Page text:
This study's main finding demonstrated that implementing the four PD promotional policies was associated with increases in the PD incidence, while repealing the policy that using increasing the PD incidence as a KPI for hospital accreditation was associated with a decline in the PD incidence. The findings from a study by Vonesh and Moran19 that used data from the USRDS showed that the PD:HD death rate was strongly correlated with a patient's age, sex and the presence of diabetes mellitus. This affects the willingness of physicians and patients to use PD as RRT, especially when the patients are old or have diabetes. The analysis of the information in the TWRDS showed that the patients on PD were almost 10 years younger than the patients on HD, and that there was a slight predominance of women. However, there were no obvious changes with respect to the patients' ages and sexes, and the presence of diabetes mellitus during the study period. Moreover, health policy or medical reimbursement provisions, including copayment policies for outpatients and the selection of hospital,20 may have influenced accessibility to appropriate medical treatment. The regulation of or a lack of freedom to choose PD may negatively impact on the quality of patients' lives.21 Although individual physicians have experience and their personal preferences, a patient who is eligible for PD and HD has complete access to either dialysis modality in Taiwan. Physician and care provider incentives and reimbursements for HD are similar to those for PD, for example, physicians' fees amount to US$120/HD patient per month and they are up to US$100/PD patient per month, and the insurance payments to healthcare institutions are also comparable at US$1600/HD patient per month and up to US$1600/PD patient per month; these may vary because of the different PD dialysate doses and the different administration modalities, namely APD machines or continuous ambulatory PD.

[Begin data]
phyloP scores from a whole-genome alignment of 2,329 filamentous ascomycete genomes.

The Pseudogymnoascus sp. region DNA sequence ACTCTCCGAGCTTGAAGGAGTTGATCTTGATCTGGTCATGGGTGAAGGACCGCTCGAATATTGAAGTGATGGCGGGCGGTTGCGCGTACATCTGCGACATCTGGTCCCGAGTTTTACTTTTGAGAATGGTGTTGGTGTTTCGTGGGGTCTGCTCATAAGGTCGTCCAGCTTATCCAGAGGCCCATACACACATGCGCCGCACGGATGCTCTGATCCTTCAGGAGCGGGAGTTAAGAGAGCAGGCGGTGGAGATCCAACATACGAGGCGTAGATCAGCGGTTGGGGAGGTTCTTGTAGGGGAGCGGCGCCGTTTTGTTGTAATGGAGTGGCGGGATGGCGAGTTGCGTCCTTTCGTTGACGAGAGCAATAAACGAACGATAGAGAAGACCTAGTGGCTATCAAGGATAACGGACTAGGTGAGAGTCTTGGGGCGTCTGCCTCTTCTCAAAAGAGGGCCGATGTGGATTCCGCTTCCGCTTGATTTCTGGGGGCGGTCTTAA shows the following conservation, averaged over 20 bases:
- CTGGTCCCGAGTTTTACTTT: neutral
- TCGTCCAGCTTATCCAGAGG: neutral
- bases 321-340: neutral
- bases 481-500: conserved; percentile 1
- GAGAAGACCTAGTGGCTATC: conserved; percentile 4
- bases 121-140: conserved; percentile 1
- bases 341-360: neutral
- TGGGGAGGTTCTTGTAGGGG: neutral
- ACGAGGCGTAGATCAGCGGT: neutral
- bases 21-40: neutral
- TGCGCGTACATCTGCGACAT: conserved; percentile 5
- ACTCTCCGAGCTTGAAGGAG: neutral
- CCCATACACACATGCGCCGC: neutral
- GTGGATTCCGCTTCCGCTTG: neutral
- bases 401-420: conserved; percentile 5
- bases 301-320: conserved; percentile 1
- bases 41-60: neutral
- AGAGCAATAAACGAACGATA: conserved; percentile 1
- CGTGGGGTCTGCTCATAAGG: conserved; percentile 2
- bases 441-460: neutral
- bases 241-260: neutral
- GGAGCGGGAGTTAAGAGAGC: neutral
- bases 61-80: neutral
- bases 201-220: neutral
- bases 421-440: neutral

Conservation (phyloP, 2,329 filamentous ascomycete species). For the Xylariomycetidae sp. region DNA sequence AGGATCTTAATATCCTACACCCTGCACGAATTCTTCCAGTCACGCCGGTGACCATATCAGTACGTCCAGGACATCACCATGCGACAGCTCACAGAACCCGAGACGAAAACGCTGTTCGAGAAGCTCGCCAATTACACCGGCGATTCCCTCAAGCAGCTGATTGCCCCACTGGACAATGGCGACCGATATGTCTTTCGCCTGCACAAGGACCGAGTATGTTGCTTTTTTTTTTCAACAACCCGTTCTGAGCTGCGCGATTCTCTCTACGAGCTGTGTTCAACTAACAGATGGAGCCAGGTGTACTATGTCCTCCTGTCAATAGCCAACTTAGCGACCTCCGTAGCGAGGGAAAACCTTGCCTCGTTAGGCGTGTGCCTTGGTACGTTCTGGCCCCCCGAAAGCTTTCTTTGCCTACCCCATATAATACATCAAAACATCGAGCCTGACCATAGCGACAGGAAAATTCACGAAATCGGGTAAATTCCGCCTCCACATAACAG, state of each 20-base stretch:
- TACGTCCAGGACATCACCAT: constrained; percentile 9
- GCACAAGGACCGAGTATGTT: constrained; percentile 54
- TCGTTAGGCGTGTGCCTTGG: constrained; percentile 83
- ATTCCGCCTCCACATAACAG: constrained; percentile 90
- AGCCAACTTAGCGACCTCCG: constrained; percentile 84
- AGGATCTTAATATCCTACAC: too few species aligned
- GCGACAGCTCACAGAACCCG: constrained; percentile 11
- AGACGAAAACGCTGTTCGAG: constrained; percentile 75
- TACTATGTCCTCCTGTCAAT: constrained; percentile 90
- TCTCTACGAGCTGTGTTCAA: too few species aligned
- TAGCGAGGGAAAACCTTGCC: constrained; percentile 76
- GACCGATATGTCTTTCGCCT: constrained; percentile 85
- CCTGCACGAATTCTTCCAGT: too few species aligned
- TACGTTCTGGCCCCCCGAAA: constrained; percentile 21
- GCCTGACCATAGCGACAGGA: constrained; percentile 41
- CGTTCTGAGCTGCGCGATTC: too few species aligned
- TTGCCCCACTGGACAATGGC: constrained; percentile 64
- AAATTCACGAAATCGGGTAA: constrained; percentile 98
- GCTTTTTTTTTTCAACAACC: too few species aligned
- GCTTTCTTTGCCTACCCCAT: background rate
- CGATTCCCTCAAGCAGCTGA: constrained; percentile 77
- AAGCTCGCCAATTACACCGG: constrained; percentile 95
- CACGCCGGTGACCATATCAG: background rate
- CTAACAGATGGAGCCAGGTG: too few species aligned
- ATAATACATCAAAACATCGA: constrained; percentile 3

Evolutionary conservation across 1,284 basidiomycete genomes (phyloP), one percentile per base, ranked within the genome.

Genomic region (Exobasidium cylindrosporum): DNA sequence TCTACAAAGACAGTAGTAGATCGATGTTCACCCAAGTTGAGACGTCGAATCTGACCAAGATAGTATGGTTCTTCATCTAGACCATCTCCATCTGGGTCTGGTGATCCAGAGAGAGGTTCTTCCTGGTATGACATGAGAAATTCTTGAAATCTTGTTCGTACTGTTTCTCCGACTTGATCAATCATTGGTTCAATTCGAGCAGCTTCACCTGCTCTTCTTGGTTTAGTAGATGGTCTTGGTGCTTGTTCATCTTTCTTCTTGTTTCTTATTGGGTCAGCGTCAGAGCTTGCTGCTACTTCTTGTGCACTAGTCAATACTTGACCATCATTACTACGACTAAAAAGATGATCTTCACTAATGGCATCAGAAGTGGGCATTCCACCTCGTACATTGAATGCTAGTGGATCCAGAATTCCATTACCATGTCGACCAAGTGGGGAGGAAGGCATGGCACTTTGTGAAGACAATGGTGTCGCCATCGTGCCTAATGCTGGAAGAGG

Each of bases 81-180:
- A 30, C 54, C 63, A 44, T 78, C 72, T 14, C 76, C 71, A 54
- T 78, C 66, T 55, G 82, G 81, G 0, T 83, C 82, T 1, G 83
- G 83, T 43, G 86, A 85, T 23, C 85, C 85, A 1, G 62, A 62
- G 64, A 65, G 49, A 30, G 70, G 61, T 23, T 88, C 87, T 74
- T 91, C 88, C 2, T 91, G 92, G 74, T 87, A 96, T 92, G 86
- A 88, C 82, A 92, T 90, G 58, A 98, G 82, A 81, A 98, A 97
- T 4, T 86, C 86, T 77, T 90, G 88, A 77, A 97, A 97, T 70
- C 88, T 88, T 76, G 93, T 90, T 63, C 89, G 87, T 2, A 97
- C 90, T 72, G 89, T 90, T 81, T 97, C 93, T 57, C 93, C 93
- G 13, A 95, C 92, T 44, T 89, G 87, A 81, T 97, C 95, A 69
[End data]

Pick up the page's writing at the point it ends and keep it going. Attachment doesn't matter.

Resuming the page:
Of the four policies that were implemented, the multidisciplinary predialysis care programme might have been associated with increases in the selection of PD by patients with uraemia, because PD has the advantages of being home-based therapy and using convenient equipment, and it saves time compared with HD. Multidisciplinary care was implemented in the Taiwanese predialysis care programme, and a large cohort study that investigated multidisciplinary care in Taiwan reported a greater willingness among patients with ESRD to select PD.22 According to the providers, younger patients who have residual renal function tend to be more suitable candidates for PD;23 therefore, patients on PD may be almost 10 years younger than patients on HD.
The provision of full insurance coverage for APD machine rental since 2008 was associated with a substantial effect on decisions of patients on dialysis regarding APD machine rental. In addition, patients who used APD machines had a lower peritonitis rate.24 The implementation of an APD machine rental reimbursement policy in China may have influenced the ESRD survival rate or reduced the rate of technique failure among young Chinese patients.12 In addition, the reimbursement of the costs associated with the use of icodextrin dialysate in Taiwan since 2007 may have influenced the PD usage rate by reducing mortality and the PD patient dropout rate.25 However, the results from our study only indicated weak associations between these policies and the PD incidence, suggesting that these policies had much less critical roles.